- Hosts/Net: 254. The maximum number of devices you can connect to this subnet. In this example, our device’s IP address range is 0 to 255, which means we can identify 256 different IP addresses (0 to 255). But we lose one IP address for network IP address (address “.0”) and we lose one for broadcast IP address (address “.255”).
- Class C, Private Internet: The class networks.
The class network is indicated by the number of bits used for the network ID and subnet ID plus a few bits used to contain the network class, called leading bits.
- class A: Starting bits 0. IP addresses start with 0. Default subnet: 255.0.0.0. CIDR notation is /8.
- class B: Starting bits 10. IP addresses start with 128. Default subnet: 255.255.0.0. CIDR notation is /16.
- class C: Starting bits 110. IP addresses start with 192. Default subnet: 255.255.255.0. CIDR notation is /24.
- Class D: Starting bits 1110. IP addresses start with 224. Default subnet: undefined. CIDR notation is /4.
Change the subnet mask
ipcalc command can’t change any settings, so we can try whatever we want without worrying about affecting anything. Let’s see how changing the subnet mask affects our network.
You can use either CIDR or dotted decimal notation. For CIDR, the space is optional. All these commands are equivalent.
ipcalc 192.168.1.0 /16
ipcalc 192.168.1.0 255.255.0.0
This greatly increases the number of devices you can connect to this network. Network device addressing for this network starts at 192.168.0.0 and ends at 192.168.255.254.
We lose one address for the network address and one for the broadcast address as before. But that still gives us a whopping 65,534 possible devices.
But they would all still be on the same subnet.
Using ipcalc with subnets
Let’s say we want to add three subnets to our network with capacity for 20, 15 and 80 hosts. We can use
-s (split) and follow our desired subnet sizes.
ipcalc 192.168.1.0 -s 20 15 80
The first part is the same as we saw earlier where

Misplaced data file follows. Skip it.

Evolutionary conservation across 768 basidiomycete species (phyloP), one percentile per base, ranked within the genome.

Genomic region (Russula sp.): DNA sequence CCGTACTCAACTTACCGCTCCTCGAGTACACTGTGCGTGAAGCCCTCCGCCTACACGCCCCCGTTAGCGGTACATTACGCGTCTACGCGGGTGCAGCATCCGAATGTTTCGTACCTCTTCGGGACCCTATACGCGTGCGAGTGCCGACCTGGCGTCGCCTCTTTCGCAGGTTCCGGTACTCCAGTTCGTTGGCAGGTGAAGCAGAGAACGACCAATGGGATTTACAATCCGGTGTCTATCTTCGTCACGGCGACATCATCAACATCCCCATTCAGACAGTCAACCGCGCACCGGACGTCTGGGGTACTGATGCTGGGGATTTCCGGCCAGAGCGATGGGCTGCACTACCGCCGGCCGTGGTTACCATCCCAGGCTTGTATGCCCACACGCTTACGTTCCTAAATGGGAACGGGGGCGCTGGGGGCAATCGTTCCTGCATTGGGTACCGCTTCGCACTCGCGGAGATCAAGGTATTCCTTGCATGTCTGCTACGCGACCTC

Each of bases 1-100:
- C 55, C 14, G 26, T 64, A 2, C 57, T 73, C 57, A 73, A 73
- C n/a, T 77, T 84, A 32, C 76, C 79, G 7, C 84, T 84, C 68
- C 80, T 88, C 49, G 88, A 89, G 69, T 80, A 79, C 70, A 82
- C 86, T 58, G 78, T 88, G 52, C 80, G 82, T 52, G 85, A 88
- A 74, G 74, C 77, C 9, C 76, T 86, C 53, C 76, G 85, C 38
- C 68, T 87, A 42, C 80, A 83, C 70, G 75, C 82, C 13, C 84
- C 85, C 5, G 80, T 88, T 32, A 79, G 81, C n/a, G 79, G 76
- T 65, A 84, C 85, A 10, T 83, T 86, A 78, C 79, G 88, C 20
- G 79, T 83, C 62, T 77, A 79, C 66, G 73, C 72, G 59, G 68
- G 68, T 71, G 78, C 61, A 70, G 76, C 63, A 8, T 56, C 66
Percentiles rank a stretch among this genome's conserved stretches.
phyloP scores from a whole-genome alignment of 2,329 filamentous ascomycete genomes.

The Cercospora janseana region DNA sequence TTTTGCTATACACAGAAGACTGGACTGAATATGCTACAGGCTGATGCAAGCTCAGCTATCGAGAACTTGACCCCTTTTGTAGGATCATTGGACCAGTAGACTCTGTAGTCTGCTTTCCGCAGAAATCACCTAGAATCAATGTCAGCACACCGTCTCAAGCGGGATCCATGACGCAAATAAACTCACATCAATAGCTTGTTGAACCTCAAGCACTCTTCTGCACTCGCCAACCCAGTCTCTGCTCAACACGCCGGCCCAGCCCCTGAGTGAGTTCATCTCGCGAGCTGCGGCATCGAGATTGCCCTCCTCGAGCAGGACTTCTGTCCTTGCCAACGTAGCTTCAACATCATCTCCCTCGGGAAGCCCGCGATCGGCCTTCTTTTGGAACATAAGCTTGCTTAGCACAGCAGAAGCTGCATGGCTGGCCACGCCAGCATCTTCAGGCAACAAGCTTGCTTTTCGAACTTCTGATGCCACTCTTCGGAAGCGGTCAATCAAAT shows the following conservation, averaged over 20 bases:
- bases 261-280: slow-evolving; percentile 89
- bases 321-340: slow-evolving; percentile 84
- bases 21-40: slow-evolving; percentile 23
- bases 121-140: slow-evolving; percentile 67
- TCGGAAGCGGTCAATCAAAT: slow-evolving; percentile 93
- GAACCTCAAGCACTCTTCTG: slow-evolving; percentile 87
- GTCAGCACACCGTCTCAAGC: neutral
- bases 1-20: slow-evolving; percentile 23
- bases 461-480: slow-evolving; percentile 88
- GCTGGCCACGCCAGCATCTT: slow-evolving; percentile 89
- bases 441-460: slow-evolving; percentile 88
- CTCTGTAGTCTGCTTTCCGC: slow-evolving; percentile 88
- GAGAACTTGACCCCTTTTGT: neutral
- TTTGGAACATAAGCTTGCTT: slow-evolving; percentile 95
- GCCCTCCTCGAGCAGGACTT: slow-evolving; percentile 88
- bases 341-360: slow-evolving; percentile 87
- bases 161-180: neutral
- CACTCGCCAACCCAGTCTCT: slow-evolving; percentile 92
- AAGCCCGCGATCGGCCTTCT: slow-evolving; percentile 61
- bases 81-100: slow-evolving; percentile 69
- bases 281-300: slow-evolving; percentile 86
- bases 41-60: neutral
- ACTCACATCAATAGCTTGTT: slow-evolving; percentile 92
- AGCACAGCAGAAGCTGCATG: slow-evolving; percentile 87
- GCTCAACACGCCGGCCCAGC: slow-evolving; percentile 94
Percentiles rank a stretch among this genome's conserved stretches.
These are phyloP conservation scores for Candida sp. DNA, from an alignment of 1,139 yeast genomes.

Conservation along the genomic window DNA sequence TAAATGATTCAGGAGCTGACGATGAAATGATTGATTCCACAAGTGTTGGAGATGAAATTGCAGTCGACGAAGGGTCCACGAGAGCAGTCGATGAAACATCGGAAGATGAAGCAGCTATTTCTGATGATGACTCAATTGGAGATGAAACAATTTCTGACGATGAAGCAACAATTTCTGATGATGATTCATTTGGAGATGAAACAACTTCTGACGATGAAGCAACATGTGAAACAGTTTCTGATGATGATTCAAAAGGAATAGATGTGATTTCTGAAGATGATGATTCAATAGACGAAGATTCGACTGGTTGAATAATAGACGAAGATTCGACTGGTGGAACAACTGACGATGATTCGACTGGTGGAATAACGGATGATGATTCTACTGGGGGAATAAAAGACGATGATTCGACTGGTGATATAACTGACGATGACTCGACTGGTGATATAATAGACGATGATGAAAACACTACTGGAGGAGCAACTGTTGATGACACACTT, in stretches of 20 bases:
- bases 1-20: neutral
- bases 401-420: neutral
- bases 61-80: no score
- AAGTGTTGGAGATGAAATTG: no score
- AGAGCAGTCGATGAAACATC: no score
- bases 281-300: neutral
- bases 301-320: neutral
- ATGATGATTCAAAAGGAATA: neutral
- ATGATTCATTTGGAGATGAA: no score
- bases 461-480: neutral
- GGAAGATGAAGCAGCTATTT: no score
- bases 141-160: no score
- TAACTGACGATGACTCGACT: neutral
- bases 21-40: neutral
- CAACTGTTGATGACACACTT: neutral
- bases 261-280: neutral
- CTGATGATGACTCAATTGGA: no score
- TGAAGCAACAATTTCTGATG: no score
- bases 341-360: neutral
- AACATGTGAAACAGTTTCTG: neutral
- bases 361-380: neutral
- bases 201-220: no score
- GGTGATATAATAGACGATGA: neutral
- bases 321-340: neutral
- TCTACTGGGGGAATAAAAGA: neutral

ipcalc provides network analysis including the IP address we provide on the command line. Our subnets are described in the following three sections.
In summary, the information we provide is:
- Subnet mask: 255.255.255.224
- Address of the first device: 192.168.0.129
- Last device address: 192.168.0.158
- Subnet capacity: 30 devices
- Subnet mask: 255.255.255.224
- Address of the first device: 192.168.0.161
- Last device address: 192.168.0.190
- Subnet capacity: 30 devices
- Subnet mask: 255.255.255.128
- Address of the first device: 192.168.0.1
- Last device address: 192.168.0.126
- Subnet capacity: 126 devices
Note the green entries in the binary values. These are the bits that have been reserved for the subnet.
Also note that since the first and second subnets have the same subnet mask of 27, three bits in the hardware field were used for the subnet indicator. In the first subnet, bits are 100 and in the second, 101. This difference allows the router to correctly route network traffic.
It can escalate quickly
It will be obvious that in a larger or more complicated network, it is very easy for error to creep in.
ipcalc, you can be sure that your values are correct. You still have to configure the network, but at least you know the values you are using are correct.